Who is afraid of Muslims making it to the UPSC final list? Apparently, the Savarkar-bhakt, editor-in-chief of Sudarshan News Suresh Chavhanke. Cracking the UPSC exam is the quintessential Indian dream – a ticket to social and cultural mobility. This Indian dream enriches the idea of India when a person who is not an upper caste Hindu makes it to the UPSC. But a Muslim government officer is an oxymoron for some. They can’t quite process it without adding the pejorative word ‘jihad’ to it.
When Indian Muslims are poor, they are touted as puncture wala; when they protest on the streets for their citizenship rights, they are identified and singled out by their ‘clothes’ by no less than the prime minister of the country; when they study in madrasas, they are berated as a community that doesn’t want to embrace modernity; and when they work hard to make it to the UPSC, it’s called ‘UPSC jihad’ and they are branded as “Jamia ke Jihadi”. The word ‘hate’ is the sum total of all these parts.
Addressing an event in Delhi in 2018, Prime Minister Narendra Modi had spoken about his idea of overall development, saying it’s possible only when Muslim youth have Quran in one hand and computer in the other. But Chavhanke doesn’t share that dream. He sees a conspiracy in the success of Muslim youth.
The Delhi High Court stayed the telecast of his TV show, which he claims would have been an expose of how Muslims are taking over by ‘infiltrating’ the bureaucracy. But that this can be said so openly means it will enter the endless stream of WhatsApp forwards in no time. After all, misinformation and hate doesn’t have to be aired on television in India today for it to exist and thrive. The fringe has become mainstream and captured the mindscape.
This begs the question: What is politically convenient today for the Hindutva hatemongers — that Muslims remain poor and uneducated or that they study, work and stake a claim in the promise of Incredible India?
‘I am a Bhakt of Savarkar’ — so declares Suresh Chavhanke before seeking to “honour” the Delhi High Court judgment staying the broadcast of his ‘Bindas Bol’ episode. He then proceeds to run a show on ‘freedom of speech’, opening phone lines for people to come live on his show and speak their mind while he littered the programme with terms like ‘Islamist conspiracy’, ‘gaddari’ (treachery), ‘ghuspait’ (infiltrator), and loot.
As Chavhanke went about narrating his views, motives and ‘journalism’ — which is to work towards a ‘Hindu Rashtra’ and ‘Akhand Bharat’ — and abusing ‘Owaisi’, one caller after another appeared on the show to question Muslims’ presence in India, abuse Nehru and Gandhi for Partition, and make various other communal remarks that are often found in WhatsApp forwards.
Chavhanke also expressed his anger against the IPS association, which chose to call out his hate. He ended the show by repeating the vow that he won’t stop and expose the ‘UPSC Jihad’ after getting clearance “from the same court and the same judges”.
On first glance, it would seem that the increased selection of Muslim candidates — from 4 per cent in UPSC 2018 to 5 per cent last year — is the source of his anger. But the repeated assertion of ‘Hindu Rashtra’ and the uncontrolled attack on Muslims shows how it’s part of the same Hindutva agenda that has come to define the last six years.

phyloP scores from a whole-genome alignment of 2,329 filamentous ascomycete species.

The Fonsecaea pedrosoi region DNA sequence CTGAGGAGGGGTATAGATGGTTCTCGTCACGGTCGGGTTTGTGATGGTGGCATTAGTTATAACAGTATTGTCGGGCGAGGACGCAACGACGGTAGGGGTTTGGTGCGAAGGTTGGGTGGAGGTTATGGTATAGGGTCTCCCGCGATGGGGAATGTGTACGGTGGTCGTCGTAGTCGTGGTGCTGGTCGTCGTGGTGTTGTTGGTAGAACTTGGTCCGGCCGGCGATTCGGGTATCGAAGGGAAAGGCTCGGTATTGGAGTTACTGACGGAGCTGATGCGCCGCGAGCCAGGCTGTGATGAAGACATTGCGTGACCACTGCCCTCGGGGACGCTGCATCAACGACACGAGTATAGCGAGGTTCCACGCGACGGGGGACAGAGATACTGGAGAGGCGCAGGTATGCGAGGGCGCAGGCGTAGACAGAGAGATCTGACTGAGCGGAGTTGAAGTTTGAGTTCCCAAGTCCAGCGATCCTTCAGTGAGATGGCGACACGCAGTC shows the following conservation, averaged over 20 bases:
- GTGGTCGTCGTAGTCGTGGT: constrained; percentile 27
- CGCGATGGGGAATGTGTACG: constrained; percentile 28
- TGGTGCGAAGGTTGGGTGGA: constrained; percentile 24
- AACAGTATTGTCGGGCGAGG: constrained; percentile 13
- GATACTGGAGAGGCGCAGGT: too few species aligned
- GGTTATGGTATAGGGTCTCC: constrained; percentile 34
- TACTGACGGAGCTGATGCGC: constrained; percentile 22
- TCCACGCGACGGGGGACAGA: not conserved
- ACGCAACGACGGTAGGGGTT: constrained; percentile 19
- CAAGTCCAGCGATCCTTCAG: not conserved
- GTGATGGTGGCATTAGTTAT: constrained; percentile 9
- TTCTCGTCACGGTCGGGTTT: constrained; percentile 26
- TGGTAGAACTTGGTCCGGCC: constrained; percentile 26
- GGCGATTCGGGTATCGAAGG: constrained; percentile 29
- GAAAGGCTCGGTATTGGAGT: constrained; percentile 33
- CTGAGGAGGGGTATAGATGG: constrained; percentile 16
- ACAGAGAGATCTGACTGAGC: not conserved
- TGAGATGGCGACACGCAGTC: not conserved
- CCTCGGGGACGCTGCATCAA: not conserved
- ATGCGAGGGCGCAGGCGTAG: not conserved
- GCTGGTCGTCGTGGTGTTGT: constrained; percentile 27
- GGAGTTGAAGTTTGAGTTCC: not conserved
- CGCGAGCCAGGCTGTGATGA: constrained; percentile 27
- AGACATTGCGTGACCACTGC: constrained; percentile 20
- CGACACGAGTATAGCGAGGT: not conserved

Making everyone a suspect
The only Muslim that Hindutva tolerates is one who speaks its language — news anchors such as Rubika Liyaquat and Sayeed Ansari, leaders such as Mukhtar Abbas Naqvi or Arif Mohammad Khan, or those who are in the armed forces, although it is not a guarantee their ‘loyalty’ won’t be questioned. The only other Muslim Hindutva groups seemingly like is a persecuted Muslim. The successful ones are part of an ‘Islamic conspiracy’.
To sustain this attack on the Muslim community, they need a new villain. And what better way than questioning their entry process into the powerful club of bureaucrats? In one stroke, everyone from an IPS officer to a diplomat serving the government becomes a ‘suspect’ in the eyes of ordinary Hindus.
It is not a surprise that Suresh Chavhanke received massive support from BJP leaders such as Kapil Mishra, Khemchand Sharma, Sarojini Agarwal and IT cell/Hindutva supporters on social media, with hashtag urging him to ‘keep at it’.
Going after Muslim bureaucrats
Sardar Patel had called the civil servants ‘the steel frame of India’. Several questions have been raised about the system and there has been a demand to improve their work culture over the years. But never has the civil services been divided along communal lines. Chavhanke’s targeting of the UPSC process dishonours the ethos associated with the system. It must not be forgotten that retired diplomat Syed Akbaruddin was lauded for his defence of India at the United Nations. He was no less than a celebrity while he was deputed there.
When Shah Faesal topped the UPSC exam in 2009, it was considered as a diplomatic win of the Indian government over dissenters in the Kashmir Valley. Similarly, Athar Aamir Khan became another success story from Kashmir in 2016 when he secured the second rank in the country. Then, in 2019, Shahid Raza Khan from Bihar cleared UPSC after graduating from a madrasa. All these examples break some or the other stereotype about Muslims.
Getting into UPSC is a cherished dream for many Indians. It is only after years of hard work and perhaps several failed attempts that one manages to enter the elite club. Attacking them based on their religion is a disservice not only to the civil services but also puts a question mark on everyone who cracks the UPSC code after breaking various societal and economic barriers.
Views are personal